(Note: If you live outside the US, check this tutorial explaining how I can access Netflix from outside the US 🙂 ) A good friend of mine contacted me recently because his PS3 got banned from Sony’s PSN. He owns a PS3 for the sole purpose of playing Videos and music, and mostly runs Showtime (a media player Homebrew, far better than the official PS3 video player) and Netflix. If the default video player on the PS3 was decent, he wouldn’t have to run a CFW at all. As a matter of fact, he never played a single game on his PS3. Nevertheless, he woke up one day seeing that he couldn’t connect to the PSN anymore.
On a side note, this means that if your run a CFW, Sony will indiscriminately ban you, independently of the fact that you pirate games or cheat online.
Not having a PSN connection could have been a non issue, as I said, this friend never played or use any Sony product on his PS3 besides the PS3 hardware. Unfortunately for him, there’s a strange requirement to be logged in to the PSN if you want to run Netflix. Don’t ask me why, that’s the way it works. My friend was therefore left with the choice of giving up on Showtime, uninstall his CFW, and try to convince Sony to unban his account; or to stay on CFW and give up on Netflix.
But he’s quite resourceful and found a way to get Netflix to work without having to be logged in to the PSN. The basic technique is to let Netflix believe that the PSN is down. This technique is already well known from people who want to avoid being banned for using CFW (which is what my friend should have done in the first place…).
When Netflix believes the PSN is down, it will let you login without a problem. In order to do that, my friend blocked the following connections from his router (this list comes from psx-scene):
fus01.ps3.update.playstation.net > Update Server (sys updates) mercury.dl.playstation.net > What’s new ads nsx.np.dl.playstation.net > playstation store preview nsx-e.np.dl.playstation.net > ads (main file exchange connections) us.np.stun.playstation.net > on boot initiates connection ena.net.playstation.net > SSLv3 connection after above connection dus01.ps3.update.playstation.net > secondary update attempt (could force updates) auth.np.ac.playstation.net > SSLv3 authentication server (destination servers) service.playstation.net (has multiple IPs if only the ip address is blocked) (Error Reporting) creepo.ww.hl.playstation.net (uploads crash reports etc.)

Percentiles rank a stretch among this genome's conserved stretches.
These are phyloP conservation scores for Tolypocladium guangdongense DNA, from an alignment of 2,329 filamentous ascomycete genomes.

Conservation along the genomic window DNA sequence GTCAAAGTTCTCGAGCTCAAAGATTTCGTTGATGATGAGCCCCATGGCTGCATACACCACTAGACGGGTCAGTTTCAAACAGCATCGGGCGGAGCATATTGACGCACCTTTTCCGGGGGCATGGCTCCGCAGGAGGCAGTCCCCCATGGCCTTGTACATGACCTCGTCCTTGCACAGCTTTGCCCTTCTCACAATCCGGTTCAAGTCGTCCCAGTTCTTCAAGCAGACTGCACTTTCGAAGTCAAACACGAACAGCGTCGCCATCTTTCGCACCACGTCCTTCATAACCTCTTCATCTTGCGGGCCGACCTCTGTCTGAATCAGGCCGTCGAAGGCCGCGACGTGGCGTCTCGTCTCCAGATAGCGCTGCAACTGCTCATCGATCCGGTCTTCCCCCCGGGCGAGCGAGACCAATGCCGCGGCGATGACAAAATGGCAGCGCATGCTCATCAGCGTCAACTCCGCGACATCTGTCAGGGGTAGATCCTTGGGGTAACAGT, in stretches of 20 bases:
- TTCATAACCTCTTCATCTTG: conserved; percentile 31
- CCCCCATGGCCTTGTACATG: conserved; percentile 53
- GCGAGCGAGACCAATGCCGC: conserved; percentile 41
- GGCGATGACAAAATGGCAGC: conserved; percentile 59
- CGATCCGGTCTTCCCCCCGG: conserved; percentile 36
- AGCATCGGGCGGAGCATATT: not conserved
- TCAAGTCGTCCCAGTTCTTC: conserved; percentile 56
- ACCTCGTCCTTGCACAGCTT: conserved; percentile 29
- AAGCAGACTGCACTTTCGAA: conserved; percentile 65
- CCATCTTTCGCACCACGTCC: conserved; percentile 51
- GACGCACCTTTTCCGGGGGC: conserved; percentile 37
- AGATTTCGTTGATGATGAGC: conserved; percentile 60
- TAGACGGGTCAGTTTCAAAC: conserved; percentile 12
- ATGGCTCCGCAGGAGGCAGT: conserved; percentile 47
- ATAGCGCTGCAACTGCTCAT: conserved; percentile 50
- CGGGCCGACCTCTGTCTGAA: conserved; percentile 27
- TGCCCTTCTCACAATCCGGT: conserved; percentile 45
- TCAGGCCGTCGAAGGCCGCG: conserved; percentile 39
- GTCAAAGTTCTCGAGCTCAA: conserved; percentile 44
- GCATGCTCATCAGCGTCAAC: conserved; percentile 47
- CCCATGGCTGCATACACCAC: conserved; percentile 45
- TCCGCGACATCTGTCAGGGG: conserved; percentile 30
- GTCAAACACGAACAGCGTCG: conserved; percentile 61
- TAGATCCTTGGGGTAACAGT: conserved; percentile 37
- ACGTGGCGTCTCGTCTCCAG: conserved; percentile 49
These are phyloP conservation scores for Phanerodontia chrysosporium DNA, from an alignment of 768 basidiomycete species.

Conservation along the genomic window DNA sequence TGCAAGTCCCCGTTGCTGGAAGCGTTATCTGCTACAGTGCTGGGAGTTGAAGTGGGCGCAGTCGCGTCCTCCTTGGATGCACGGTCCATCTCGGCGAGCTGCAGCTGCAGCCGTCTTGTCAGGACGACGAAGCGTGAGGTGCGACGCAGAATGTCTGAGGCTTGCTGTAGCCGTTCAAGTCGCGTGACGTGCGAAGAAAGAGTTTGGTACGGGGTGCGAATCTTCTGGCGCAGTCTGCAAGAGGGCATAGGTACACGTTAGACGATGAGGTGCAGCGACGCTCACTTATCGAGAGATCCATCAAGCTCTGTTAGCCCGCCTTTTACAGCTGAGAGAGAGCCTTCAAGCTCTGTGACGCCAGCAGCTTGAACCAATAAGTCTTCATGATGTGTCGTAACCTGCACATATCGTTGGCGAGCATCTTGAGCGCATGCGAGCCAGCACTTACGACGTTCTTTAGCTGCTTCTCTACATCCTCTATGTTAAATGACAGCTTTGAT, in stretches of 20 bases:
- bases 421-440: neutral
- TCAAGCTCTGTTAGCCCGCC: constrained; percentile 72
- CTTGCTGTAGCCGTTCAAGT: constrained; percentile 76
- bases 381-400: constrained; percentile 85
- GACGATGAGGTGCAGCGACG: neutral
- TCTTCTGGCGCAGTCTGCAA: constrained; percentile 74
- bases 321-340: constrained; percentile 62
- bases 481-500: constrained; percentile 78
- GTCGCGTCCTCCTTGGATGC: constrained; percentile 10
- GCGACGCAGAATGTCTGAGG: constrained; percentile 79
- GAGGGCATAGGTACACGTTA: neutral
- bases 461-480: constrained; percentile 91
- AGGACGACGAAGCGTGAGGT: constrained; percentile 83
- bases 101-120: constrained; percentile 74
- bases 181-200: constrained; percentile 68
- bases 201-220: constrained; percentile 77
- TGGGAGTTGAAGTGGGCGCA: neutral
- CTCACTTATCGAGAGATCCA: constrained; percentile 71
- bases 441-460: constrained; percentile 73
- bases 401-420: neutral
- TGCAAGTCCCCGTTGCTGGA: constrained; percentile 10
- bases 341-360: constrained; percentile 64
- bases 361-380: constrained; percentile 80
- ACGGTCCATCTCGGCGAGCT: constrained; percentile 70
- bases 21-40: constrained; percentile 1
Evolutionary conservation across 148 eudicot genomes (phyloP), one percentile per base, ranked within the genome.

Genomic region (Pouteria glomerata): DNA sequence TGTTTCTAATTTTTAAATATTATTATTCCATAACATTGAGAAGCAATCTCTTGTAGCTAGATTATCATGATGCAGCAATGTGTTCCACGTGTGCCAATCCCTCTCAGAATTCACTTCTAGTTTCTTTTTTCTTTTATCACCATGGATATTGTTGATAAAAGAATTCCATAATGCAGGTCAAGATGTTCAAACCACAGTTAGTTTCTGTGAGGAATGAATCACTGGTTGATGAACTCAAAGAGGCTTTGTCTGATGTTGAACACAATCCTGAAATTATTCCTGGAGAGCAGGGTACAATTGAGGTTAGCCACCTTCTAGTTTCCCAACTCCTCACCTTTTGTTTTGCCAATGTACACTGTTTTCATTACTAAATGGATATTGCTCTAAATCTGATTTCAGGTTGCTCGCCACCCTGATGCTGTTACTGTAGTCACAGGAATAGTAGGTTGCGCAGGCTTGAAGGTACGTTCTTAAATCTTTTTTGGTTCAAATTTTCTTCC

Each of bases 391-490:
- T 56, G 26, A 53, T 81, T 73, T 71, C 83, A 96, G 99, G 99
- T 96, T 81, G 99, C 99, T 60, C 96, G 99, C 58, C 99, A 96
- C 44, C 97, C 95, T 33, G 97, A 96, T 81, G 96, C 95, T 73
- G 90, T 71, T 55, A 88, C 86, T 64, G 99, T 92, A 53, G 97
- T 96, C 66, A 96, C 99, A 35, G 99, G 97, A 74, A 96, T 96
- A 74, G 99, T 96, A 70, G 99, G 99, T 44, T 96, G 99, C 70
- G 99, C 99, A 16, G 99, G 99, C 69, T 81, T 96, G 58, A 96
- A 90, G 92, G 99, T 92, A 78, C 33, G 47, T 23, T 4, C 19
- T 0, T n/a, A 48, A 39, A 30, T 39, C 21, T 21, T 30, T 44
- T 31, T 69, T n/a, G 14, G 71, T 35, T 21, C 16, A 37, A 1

Since he lives in JP (and that was the trick here), he had to additionally block the following addresses:
This takes care of the use case in JP and the US. People in the EU might have to sniff network traffic in order to get additional addresses specific to their country.
Note: some people have contacted me with a technique that simply consists in “cancelling” the login step on the PSN several times in a row. That technique seems so far to be extremely random… feel free to give it a try as it is way simpler than blocking traffic on your router, but be aware that the results are not guaranteed. Report your feedback in the comments section 🙂
Netflix and Amazon Instant Video are probably the 2 best video on demand services, and they’re available on the PS3. Sadly, by default they are only available to people in the US. But I’ve been enjoying the US Netflix service and Amazon Instant Video on my PS3 from Japan for a while now 🙂 . If you are interested in accessing these services on your PS3 from any country, check our sister site’s tutorial on how to access Netflix from any country on your PS3
We are constantly looking for guest bloggers at wololo.net. If you like to write, and have a strong interest in the console hacking scene, contact me either with a comment here, or in a PM on /talk!